My wife Maryam, or Putu as we call her, is from the lineage and we are endeavoring to learn more about her family. I have heard many stories; some good, some not so good, and some downright otherworldly. I will try not to speculate and simply discuss some of what we have learned. The photographs below feature Maryam’s relatives and I point them out where possible.
The photograph above was taken in 1865 by Kinsbergen. It depicts Ketut Djelantik. On his arm is his daughter, The Princess Gusti Ajoe Putu. You can see the King’s foot rests firmly on the girl holding the umbrella. This is to signify he is above her and in cotrol of her. In Indonesian culture the feet are considered unclean and one should never point with the foot, step over someone or touch someone with thier foot. Here the King makes a clear statement that this is my daughter, The Princess, elevated on a stool and even with The King and below us are our slaves. This photo was taken in Batavia, which is now called Jakarta, the capitol of Indonesia on Bali’s neighboring island of Java.
I am uncertain who is who in this photo but I believe the two figures seated on the ground are Anak Agung Made Djelantik on the left and Anak Agung Ketut Djelantik on the right. The man in the middle is The Last King of Lombok who is pictured, in his somewhat younger days, four photos above with the impressive beard. Unlike the photo directly above, his feet are not placed on those below him as these are family members and respect is shown. Ketut Djelantik, on the bottom right, looks very much like Maryam’s brothers.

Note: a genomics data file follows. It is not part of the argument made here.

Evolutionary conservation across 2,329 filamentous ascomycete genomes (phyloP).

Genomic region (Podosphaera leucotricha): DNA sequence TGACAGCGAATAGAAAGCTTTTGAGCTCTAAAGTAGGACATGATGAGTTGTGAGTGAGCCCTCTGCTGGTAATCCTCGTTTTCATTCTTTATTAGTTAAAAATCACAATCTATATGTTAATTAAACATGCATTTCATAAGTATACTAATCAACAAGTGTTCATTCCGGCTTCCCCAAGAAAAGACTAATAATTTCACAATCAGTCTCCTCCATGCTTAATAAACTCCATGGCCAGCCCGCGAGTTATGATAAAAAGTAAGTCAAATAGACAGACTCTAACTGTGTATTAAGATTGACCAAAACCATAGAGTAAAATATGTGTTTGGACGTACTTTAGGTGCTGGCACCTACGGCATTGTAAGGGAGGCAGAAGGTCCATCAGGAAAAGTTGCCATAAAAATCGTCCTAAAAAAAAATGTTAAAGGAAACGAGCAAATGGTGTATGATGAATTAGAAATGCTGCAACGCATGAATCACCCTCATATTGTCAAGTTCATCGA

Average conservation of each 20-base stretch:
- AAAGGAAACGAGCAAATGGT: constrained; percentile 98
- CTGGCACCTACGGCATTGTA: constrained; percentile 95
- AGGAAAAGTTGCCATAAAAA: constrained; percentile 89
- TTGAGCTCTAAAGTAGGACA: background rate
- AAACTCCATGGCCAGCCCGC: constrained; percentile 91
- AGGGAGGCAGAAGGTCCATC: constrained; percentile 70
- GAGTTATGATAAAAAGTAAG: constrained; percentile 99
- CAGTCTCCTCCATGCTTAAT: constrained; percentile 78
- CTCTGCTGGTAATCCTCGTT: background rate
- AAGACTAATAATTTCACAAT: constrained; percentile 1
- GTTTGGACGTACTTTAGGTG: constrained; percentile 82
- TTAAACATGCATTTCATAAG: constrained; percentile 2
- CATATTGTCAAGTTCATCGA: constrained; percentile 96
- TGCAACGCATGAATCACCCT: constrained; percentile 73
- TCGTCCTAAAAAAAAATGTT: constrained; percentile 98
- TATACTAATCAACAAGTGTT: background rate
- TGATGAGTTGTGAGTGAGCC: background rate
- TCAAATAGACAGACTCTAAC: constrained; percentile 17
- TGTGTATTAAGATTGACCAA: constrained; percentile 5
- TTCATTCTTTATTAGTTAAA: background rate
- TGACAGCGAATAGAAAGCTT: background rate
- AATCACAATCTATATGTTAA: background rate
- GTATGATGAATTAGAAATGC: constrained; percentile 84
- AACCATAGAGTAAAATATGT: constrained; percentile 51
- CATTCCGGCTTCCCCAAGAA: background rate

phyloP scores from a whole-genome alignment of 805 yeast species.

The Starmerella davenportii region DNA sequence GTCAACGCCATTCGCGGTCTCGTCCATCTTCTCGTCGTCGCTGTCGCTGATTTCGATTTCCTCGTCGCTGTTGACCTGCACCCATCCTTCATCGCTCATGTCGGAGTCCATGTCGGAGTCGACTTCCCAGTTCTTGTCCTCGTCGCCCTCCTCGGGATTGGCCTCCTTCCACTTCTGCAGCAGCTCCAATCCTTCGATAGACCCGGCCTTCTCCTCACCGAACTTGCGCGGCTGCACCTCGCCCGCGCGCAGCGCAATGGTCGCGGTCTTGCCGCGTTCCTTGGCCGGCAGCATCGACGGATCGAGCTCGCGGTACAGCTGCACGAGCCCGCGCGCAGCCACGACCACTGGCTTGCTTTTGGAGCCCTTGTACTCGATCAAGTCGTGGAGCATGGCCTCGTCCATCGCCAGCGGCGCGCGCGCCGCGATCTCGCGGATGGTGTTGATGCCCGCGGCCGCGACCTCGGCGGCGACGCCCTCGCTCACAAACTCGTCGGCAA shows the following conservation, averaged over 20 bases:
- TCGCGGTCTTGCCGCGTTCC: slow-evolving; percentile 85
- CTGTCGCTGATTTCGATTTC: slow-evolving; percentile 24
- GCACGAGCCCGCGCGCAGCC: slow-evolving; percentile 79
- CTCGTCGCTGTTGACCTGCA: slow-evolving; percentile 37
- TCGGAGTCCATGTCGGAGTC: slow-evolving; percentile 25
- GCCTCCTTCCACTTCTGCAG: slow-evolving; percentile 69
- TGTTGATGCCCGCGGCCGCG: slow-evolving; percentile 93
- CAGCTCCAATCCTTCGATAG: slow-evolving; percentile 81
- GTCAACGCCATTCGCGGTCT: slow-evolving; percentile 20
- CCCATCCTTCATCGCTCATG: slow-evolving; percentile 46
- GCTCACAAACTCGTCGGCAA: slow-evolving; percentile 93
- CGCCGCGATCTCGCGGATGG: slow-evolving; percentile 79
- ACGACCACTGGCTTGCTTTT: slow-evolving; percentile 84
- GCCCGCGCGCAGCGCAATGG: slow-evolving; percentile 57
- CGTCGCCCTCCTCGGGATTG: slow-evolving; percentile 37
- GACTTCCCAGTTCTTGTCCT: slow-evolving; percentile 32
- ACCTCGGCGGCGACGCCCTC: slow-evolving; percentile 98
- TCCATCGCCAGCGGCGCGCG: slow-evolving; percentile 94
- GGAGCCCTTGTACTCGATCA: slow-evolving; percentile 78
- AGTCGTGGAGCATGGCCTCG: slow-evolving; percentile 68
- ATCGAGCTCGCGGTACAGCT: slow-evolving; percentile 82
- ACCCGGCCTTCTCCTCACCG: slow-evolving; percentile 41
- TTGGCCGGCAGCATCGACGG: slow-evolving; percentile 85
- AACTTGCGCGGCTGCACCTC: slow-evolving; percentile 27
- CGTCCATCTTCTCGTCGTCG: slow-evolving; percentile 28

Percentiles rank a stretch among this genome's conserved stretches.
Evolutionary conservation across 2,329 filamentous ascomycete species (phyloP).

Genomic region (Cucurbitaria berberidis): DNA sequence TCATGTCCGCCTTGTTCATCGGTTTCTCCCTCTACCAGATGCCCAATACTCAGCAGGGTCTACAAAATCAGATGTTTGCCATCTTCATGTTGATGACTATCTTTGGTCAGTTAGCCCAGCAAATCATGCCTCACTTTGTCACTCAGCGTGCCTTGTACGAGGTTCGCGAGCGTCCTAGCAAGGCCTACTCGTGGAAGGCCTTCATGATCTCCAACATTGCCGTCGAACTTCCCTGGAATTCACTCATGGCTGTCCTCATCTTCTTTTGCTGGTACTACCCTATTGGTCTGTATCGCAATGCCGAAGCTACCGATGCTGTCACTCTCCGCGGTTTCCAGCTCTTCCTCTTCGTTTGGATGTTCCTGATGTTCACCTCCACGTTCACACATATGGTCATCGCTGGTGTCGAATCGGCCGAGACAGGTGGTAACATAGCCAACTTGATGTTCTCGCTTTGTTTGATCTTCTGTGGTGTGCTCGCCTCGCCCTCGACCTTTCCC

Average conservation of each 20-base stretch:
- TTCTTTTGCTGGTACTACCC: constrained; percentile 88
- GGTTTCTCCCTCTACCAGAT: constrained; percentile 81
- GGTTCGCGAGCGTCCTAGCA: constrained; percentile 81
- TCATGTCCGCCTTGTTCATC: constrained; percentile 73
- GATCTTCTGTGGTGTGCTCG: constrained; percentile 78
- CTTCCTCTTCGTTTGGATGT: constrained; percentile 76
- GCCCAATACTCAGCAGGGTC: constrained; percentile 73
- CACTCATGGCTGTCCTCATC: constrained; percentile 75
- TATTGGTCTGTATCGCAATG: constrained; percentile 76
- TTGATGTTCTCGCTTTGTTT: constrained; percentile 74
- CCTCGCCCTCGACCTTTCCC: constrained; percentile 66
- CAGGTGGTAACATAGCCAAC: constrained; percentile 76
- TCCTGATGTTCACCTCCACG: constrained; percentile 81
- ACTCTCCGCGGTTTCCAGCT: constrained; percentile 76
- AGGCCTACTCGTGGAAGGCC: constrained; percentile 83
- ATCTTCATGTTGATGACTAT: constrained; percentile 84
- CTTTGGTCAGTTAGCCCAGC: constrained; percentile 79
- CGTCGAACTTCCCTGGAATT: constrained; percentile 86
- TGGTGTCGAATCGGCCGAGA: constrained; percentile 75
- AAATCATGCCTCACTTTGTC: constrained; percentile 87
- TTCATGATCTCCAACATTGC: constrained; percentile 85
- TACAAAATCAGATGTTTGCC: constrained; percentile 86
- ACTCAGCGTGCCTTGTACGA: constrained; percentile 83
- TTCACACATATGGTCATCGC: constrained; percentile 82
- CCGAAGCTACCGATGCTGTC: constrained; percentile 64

Pictured above is once again I Gusti Bagus Djelantik. He is with his father I Gusti Gede Djelantik and they are reading sacred manuscripts called Lontar. They are made of dried palm leaves and pass down knowledge relating to health and healing, astrology, astronomy, homeopathy, religious rules and teaching, sacred rituals, holy formulas, magic, ethics, and the actual and mythical history of the family and of The Indonesian People. They are generally writen in the old Javanese language called Kawi along with ancient Sanskrit written in Devanagri.